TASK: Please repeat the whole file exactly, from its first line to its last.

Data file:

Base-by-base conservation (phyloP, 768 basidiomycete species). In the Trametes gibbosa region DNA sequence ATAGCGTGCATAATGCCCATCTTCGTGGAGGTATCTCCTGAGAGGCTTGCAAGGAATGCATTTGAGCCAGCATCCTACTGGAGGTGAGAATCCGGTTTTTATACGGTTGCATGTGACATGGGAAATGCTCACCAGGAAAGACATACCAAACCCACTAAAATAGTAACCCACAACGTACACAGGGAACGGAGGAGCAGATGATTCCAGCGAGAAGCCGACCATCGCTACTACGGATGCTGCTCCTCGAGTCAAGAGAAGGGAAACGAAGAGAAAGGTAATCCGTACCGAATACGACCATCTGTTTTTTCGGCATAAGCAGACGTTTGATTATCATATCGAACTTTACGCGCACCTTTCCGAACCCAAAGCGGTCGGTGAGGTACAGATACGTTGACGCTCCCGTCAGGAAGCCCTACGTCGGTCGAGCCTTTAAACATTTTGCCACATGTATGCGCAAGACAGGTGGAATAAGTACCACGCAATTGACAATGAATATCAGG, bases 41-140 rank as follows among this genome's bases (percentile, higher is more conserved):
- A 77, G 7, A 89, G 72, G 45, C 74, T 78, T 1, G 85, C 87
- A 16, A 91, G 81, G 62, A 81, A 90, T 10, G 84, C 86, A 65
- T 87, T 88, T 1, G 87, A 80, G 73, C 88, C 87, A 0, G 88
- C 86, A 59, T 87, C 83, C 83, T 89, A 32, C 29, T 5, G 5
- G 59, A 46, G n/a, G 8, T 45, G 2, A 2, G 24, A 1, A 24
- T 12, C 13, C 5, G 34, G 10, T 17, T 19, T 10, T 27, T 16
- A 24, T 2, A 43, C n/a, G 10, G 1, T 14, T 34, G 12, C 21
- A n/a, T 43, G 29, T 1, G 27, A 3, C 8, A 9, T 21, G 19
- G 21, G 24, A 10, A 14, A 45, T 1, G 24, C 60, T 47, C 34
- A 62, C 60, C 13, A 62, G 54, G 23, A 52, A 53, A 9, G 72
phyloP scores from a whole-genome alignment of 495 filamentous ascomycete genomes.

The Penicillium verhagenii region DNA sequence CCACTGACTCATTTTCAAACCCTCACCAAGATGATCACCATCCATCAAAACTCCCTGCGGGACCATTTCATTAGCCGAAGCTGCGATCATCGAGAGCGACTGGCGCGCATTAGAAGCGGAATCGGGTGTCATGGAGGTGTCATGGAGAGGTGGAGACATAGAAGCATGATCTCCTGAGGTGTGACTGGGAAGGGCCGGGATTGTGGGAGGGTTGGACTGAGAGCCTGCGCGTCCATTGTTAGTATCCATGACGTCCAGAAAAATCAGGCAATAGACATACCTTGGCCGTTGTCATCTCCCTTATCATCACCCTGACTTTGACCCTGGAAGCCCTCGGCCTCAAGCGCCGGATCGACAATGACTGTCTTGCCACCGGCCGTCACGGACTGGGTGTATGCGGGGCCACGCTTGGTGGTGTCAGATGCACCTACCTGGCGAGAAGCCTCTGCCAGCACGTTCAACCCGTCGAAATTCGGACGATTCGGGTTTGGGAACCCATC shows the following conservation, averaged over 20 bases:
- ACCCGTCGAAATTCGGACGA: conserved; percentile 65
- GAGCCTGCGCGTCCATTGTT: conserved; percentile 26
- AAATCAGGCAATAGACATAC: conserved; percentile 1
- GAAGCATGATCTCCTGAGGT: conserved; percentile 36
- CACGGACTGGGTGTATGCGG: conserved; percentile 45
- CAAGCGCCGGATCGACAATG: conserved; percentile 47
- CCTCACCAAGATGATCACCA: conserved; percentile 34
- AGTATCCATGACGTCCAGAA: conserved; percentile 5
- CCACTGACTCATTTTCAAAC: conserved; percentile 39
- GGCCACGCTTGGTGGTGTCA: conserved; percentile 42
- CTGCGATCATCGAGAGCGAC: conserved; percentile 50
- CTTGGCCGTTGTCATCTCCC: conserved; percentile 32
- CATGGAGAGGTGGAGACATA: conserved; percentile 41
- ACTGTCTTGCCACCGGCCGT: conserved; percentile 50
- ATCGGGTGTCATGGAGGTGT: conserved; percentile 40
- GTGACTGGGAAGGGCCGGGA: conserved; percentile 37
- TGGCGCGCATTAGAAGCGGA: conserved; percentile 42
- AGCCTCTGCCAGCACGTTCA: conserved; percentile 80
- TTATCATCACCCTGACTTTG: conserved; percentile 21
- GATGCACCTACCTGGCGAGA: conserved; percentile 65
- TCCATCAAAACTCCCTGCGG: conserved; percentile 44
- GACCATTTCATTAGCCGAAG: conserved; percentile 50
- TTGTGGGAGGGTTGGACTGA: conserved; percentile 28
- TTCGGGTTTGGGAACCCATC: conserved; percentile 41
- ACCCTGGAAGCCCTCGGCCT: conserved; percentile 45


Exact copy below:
Base-by-base conservation (phyloP, 768 basidiomycete species). In the Trametes gibbosa region DNA sequence ATAGCGTGCATAATGCCCATCTTCGTGGAGGTATCTCCTGAGAGGCTTGCAAGGAATGCATTTGAGCCAGCATCCTACTGGAGGTGAGAATCCGGTTTTTATACGGTTGCATGTGACATGGGAAATGCTCACCAGGAAAGACATACCAAACCCACTAAAATAGTAACCCACAACGTACACAGGGAACGGAGGAGCAGATGATTCCAGCGAGAAGCCGACCATCGCTACTACGGATGCTGCTCCTCGAGTCAAGAGAAGGGAAACGAAGAGAAAGGTAATCCGTACCGAATACGACCATCTGTTTTTTCGGCATAAGCAGACGTTTGATTATCATATCGAACTTTACGCGCACCTTTCCGAACCCAAAGCGGTCGGTGAGGTACAGATACGTTGACGCTCCCGTCAGGAAGCCCTACGTCGGTCGAGCCTTTAAACATTTTGCCACATGTATGCGCAAGACAGGTGGAATAAGTACCACGCAATTGACAATGAATATCAGG, bases 41-140 rank as follows among this genome's bases (percentile, higher is more conserved):
- A 77, G 7, A 89, G 72, G 45, C 74, T 78, T 1, G 85, C 87
- A 16, A 91, G 81, G 62, A 81, A 90, T 10, G 84, C 86, A 65
- T 87, T 88, T 1, G 87, A 80, G 73, C 88, C 87, A 0, G 88
- C 86, A 59, T 87, C 83, C 83, T 89, A 32, C 29, T 5, G 5
- G 59, A 46, G n/a, G 8, T 45, G 2, A 2, G 24, A 1, A 24
- T 12, C 13, C 5, G 34, G 10, T 17, T 19, T 10, T 27, T 16
- A 24, T 2, A 43, C n/a, G 10, G 1, T 14, T 34, G 12, C 21
- A n/a, T 43, G 29, T 1, G 27, A 3, C 8, A 9, T 21, G 19
- G 21, G 24, A 10, A 14, A 45, T 1, G 24, C 60, T 47, C 34
- A 62, C 60, C 13, A 62, G 54, G 23, A 52, A 53, A 9, G 72
phyloP scores from a whole-genome alignment of 495 filamentous ascomycete genomes.

The Penicillium verhagenii region DNA sequence CCACTGACTCATTTTCAAACCCTCACCAAGATGATCACCATCCATCAAAACTCCCTGCGGGACCATTTCATTAGCCGAAGCTGCGATCATCGAGAGCGACTGGCGCGCATTAGAAGCGGAATCGGGTGTCATGGAGGTGTCATGGAGAGGTGGAGACATAGAAGCATGATCTCCTGAGGTGTGACTGGGAAGGGCCGGGATTGTGGGAGGGTTGGACTGAGAGCCTGCGCGTCCATTGTTAGTATCCATGACGTCCAGAAAAATCAGGCAATAGACATACCTTGGCCGTTGTCATCTCCCTTATCATCACCCTGACTTTGACCCTGGAAGCCCTCGGCCTCAAGCGCCGGATCGACAATGACTGTCTTGCCACCGGCCGTCACGGACTGGGTGTATGCGGGGCCACGCTTGGTGGTGTCAGATGCACCTACCTGGCGAGAAGCCTCTGCCAGCACGTTCAACCCGTCGAAATTCGGACGATTCGGGTTTGGGAACCCATC shows the following conservation, averaged over 20 bases:
- ACCCGTCGAAATTCGGACGA: conserved; percentile 65
- GAGCCTGCGCGTCCATTGTT: conserved; percentile 26
- AAATCAGGCAATAGACATAC: conserved; percentile 1
- GAAGCATGATCTCCTGAGGT: conserved; percentile 36
- CACGGACTGGGTGTATGCGG: conserved; percentile 45
- CAAGCGCCGGATCGACAATG: conserved; percentile 47
- CCTCACCAAGATGATCACCA: conserved; percentile 34
- AGTATCCATGACGTCCAGAA: conserved; percentile 5
- CCACTGACTCATTTTCAAAC: conserved; percentile 39
- GGCCACGCTTGGTGGTGTCA: conserved; percentile 42
- CTGCGATCATCGAGAGCGAC: conserved; percentile 50
- CTTGGCCGTTGTCATCTCCC: conserved; percentile 32
- CATGGAGAGGTGGAGACATA: conserved; percentile 41
- ACTGTCTTGCCACCGGCCGT: conserved; percentile 50
- ATCGGGTGTCATGGAGGTGT: conserved; percentile 40
- GTGACTGGGAAGGGCCGGGA: conserved; percentile 37
- TGGCGCGCATTAGAAGCGGA: conserved; percentile 42
- AGCCTCTGCCAGCACGTTCA: conserved; percentile 80
- TTATCATCACCCTGACTTTG: conserved; percentile 21
- GATGCACCTACCTGGCGAGA: conserved; percentile 65
- TCCATCAAAACTCCCTGCGG: conserved; percentile 44
- GACCATTTCATTAGCCGAAG: conserved; percentile 50
- TTGTGGGAGGGTTGGACTGA: conserved; percentile 28
- TTCGGGTTTGGGAACCCATC: conserved; percentile 41
- ACCCTGGAAGCCCTCGGCCT: conserved; percentile 45